Claiming the land

During his first voyage around New Zealand in 1770, British explorer James Cook hoisted the Union Jack flag in different parts of the country and claimed the land for King George III. Motuara Island in Queen Charlotte Sound, Marlborough, was one such place. Cook wrote in his diary on Wednesday 31 January 1770 that ‘we took [the pole] up to the highest part of the Island and after fixing it fast in the ground hoisted thereon the Union flag and I dignified this Inlet with the name of Queen Charlottes Sound and took formal possession of it and adjacent lands in the name and for the use of his Majesty.’2

The Union Jack was New Zealand’s recognised flag until 1902. It continued to be used into the 1950s, and in the 2000s was still flown when a member of the royal family or a distinguished British guest was in New Zealand.

New Zealand flag

The current New Zealand flag is derived from the maritime British Blue Ensign. From 1865 New Zealand naval vessels were expected to fly the Blue Ensign (a flag with the Union Jack in the upper left quarter) with the addition of a New Zealand badge or seal on the right-hand side of the flag. New Zealand had neither badge nor seal and flew the Blue Ensign unmarked until rebuked by visiting British naval captains in 1866. The first badge was ‘NZ’. This was replaced by four red stars with white borders – representing the Southern Cross constellation – in 1869.

In 1899 the addition of a white disc containing the red stars was approved. This flag was soon used on land. During New Zealand’s participation in the South African War (1899–1902), flags flew throughout the country and many people were unsure whether to use the Union Jack or the Blue Ensign.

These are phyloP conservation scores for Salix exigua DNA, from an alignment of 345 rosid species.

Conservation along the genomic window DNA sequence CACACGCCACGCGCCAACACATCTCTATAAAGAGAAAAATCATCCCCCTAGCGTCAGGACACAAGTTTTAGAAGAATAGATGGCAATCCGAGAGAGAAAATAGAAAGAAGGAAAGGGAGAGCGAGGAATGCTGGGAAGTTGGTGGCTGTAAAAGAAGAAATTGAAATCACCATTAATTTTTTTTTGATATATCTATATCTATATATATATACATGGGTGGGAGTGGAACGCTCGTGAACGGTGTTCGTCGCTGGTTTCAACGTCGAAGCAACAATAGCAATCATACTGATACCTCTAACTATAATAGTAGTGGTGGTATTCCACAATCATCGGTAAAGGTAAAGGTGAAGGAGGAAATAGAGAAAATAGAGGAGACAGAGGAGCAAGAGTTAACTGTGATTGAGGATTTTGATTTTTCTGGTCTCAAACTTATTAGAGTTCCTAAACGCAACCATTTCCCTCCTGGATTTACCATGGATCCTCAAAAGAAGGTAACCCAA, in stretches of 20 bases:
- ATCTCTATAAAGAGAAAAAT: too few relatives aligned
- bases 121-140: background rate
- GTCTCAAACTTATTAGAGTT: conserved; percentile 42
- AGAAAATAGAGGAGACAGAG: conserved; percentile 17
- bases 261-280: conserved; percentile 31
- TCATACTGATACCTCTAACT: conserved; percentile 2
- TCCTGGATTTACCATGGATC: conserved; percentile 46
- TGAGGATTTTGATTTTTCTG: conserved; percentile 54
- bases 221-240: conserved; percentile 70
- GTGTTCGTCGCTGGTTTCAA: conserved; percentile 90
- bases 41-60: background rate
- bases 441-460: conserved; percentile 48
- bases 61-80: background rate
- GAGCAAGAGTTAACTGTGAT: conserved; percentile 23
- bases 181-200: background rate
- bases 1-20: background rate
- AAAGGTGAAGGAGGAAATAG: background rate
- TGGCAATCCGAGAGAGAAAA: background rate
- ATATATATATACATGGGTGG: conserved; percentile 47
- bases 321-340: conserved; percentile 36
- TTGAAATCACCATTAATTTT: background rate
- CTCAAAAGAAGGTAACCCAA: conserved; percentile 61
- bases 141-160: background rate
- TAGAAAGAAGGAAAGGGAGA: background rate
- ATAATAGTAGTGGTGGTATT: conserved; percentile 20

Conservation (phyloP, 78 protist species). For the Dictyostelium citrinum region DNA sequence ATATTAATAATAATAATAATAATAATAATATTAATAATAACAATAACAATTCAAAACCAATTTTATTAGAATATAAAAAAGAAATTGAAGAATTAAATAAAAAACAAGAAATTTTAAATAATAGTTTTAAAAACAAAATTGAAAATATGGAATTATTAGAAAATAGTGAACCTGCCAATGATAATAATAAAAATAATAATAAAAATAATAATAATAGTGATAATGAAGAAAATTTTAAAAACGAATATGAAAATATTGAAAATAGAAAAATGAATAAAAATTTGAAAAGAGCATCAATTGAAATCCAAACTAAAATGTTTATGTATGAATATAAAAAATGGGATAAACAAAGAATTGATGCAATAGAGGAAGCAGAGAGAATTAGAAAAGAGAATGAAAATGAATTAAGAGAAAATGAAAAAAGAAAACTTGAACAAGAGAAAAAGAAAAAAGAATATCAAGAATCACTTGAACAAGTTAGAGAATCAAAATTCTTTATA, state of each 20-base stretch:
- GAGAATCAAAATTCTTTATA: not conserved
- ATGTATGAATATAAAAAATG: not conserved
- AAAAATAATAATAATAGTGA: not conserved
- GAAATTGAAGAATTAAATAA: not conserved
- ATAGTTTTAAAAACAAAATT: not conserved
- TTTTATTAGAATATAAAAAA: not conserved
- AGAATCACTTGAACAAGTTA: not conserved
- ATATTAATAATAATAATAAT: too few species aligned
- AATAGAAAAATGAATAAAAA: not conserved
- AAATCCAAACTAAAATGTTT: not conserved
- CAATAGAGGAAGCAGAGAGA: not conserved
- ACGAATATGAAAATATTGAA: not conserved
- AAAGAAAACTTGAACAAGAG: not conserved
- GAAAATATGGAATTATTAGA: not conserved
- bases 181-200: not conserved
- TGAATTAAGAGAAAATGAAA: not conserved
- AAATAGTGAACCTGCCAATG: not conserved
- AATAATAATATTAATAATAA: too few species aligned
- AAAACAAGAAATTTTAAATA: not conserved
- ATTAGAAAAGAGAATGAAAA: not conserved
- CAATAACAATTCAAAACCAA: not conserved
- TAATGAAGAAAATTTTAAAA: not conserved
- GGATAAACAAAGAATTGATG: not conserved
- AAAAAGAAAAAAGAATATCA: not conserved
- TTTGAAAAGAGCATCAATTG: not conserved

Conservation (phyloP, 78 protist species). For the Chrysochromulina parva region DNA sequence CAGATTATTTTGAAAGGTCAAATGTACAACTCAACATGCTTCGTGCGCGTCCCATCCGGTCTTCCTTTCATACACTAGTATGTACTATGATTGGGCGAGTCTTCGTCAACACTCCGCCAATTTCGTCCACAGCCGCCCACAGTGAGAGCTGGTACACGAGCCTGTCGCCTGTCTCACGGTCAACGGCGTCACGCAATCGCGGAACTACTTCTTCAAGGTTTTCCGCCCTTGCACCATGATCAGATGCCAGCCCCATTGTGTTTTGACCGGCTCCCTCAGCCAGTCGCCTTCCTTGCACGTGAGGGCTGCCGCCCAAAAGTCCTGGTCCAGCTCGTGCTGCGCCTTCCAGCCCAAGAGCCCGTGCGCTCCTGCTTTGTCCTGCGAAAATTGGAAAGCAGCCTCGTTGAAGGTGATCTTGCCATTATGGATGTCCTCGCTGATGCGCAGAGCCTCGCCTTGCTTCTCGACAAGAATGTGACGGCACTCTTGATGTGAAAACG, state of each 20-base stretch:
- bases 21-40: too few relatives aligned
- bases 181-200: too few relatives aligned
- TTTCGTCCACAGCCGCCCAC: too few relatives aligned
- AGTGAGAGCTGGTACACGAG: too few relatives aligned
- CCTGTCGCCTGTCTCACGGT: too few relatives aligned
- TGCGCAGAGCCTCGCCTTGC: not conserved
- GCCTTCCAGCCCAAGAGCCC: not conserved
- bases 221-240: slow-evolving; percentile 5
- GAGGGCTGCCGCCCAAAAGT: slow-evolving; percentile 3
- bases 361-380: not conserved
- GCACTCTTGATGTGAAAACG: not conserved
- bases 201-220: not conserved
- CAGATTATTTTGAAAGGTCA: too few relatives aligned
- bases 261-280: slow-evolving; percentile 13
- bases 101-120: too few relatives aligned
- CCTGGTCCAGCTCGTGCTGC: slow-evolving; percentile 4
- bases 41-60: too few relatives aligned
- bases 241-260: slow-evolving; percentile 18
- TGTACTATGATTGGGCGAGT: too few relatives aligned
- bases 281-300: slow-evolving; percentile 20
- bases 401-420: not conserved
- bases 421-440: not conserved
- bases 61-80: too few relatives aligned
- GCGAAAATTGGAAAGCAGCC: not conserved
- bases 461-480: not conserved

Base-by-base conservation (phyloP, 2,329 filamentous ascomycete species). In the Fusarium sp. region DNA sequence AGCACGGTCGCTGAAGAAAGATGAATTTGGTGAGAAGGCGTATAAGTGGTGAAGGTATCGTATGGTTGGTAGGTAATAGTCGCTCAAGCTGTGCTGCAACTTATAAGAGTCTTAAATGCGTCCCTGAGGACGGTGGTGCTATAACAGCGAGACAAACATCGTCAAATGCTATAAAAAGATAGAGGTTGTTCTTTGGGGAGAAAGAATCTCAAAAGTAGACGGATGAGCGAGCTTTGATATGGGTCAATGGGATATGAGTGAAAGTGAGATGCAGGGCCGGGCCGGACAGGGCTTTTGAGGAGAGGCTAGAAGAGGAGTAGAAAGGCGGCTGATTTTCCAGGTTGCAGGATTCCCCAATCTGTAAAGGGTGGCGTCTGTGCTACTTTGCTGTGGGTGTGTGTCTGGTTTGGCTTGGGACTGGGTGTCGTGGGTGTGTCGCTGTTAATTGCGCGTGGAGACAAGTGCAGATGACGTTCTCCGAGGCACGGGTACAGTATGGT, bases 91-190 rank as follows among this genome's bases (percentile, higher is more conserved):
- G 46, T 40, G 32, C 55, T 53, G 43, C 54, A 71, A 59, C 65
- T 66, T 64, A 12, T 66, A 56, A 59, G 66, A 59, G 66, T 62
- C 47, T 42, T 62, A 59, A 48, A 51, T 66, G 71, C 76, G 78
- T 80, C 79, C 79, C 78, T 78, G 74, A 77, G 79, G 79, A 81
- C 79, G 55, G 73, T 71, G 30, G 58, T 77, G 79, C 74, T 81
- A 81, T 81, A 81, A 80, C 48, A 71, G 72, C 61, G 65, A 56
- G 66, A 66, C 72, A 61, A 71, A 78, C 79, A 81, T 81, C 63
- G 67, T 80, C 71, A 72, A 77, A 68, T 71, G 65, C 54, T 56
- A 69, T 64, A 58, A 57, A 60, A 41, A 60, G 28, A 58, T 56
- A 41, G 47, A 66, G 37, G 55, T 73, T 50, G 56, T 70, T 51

Moon and stars

In June 1900 ‘Colonial’ wrote to the editor of the Auckland Star, ‘I should like to know what is the true flag of New Zealand. A flag, similar to Messrs Shaw, Savill’s, I understand, was the first, and then a Blue Ensign, with red stars, or red star with white border, or white stars; but to-day I notice the Blue Ensign with a portion of a pawnbroker’s sign – a full-moon; on close inspection I notice that the moon is swallowing up 4 little stars: does this full-moon denote that since the [South African] war we have become so great that the stars are too small to represent us, and, like the frog, we want to blow ourselves out until we become as big as the moon?’3 Interestingly, the writer does not mention the Union Jack.

In 1900 Premier Richard Seddon introduced legislation into the House of Representatives to make the Blue Ensign with the Southern Cross stars – but without the white disc – New Zealand’s official flag. A modified bill was passed in 1902 and the Union Jack was replaced by the current New Zealand flag, which is officially known as the New Zealand Ensign.

Footnotes:
  1. Sydney Herald, 22 August 1831, p. 4. Back
  2. Cook’s journal, 31 January 1770, http://southseas.nla.gov.au/journals/cook/17700131.html#2868 (last accessed 18 July 2011). Back
  3. Auckland Star, 8 June 1900, p. 2. Back
How to cite this page:

Kerryn Pollock, 'Flags - New Zealand flag', Te Ara - the Encyclopedia of New Zealand, http://www.TeAra.govt.nz/en/flags/page-1 (accessed 15 December 2017)

Story by Kerryn Pollock, published 20 Jun 2012, reviewed & revised 20 Apr 2016